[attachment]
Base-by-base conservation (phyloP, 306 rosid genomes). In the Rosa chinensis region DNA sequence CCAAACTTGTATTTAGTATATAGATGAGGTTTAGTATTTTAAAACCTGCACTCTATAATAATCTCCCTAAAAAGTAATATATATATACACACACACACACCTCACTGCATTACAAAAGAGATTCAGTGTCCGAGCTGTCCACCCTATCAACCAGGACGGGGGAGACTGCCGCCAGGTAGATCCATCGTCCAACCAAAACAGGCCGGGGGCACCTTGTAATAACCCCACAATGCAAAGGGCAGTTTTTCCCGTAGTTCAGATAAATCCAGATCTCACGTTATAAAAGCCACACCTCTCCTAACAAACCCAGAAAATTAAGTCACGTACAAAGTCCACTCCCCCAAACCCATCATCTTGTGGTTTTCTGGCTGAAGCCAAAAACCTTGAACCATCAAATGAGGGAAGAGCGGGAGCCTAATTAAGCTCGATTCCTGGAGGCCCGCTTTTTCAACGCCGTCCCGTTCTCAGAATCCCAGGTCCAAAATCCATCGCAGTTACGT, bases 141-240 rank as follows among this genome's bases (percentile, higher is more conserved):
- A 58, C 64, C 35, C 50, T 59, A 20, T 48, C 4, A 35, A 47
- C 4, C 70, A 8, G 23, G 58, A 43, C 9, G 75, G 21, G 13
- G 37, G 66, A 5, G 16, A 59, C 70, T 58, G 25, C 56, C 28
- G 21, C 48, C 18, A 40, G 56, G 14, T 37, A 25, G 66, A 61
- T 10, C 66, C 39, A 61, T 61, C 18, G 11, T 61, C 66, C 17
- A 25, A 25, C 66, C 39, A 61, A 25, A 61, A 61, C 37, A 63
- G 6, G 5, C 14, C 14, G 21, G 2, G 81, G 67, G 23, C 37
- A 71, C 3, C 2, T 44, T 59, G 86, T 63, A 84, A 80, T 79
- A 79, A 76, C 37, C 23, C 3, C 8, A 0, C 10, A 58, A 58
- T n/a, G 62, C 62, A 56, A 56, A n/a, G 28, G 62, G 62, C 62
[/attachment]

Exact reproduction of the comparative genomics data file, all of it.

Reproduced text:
Base-by-base conservation (phyloP, 306 rosid genomes). In the Rosa chinensis region DNA sequence CCAAACTTGTATTTAGTATATAGATGAGGTTTAGTATTTTAAAACCTGCACTCTATAATAATCTCCCTAAAAAGTAATATATATATACACACACACACACCTCACTGCATTACAAAAGAGATTCAGTGTCCGAGCTGTCCACCCTATCAACCAGGACGGGGGAGACTGCCGCCAGGTAGATCCATCGTCCAACCAAAACAGGCCGGGGGCACCTTGTAATAACCCCACAATGCAAAGGGCAGTTTTTCCCGTAGTTCAGATAAATCCAGATCTCACGTTATAAAAGCCACACCTCTCCTAACAAACCCAGAAAATTAAGTCACGTACAAAGTCCACTCCCCCAAACCCATCATCTTGTGGTTTTCTGGCTGAAGCCAAAAACCTTGAACCATCAAATGAGGGAAGAGCGGGAGCCTAATTAAGCTCGATTCCTGGAGGCCCGCTTTTTCAACGCCGTCCCGTTCTCAGAATCCCAGGTCCAAAATCCATCGCAGTTACGT, bases 141-240 rank as follows among this genome's bases (percentile, higher is more conserved):
- A 58, C 64, C 35, C 50, T 59, A 20, T 48, C 4, A 35, A 47
- C 4, C 70, A 8, G 23, G 58, A 43, C 9, G 75, G 21, G 13
- G 37, G 66, A 5, G 16, A 59, C 70, T 58, G 25, C 56, C 28
- G 21, C 48, C 18, A 40, G 56, G 14, T 37, A 25, G 66, A 61
- T 10, C 66, C 39, A 61, T 61, C 18, G 11, T 61, C 66, C 17
- A 25, A 25, C 66, C 39, A 61, A 25, A 61, A 61, C 37, A 63
- G 6, G 5, C 14, C 14, G 21, G 2, G 81, G 67, G 23, C 37
- A 71, C 3, C 2, T 44, T 59, G 86, T 63, A 84, A 80, T 79
- A 79, A 76, C 37, C 23, C 3, C 8, A 0, C 10, A 58, A 58
- T n/a, G 62, C 62, A 56, A 56, A n/a, G 28, G 62, G 62, C 62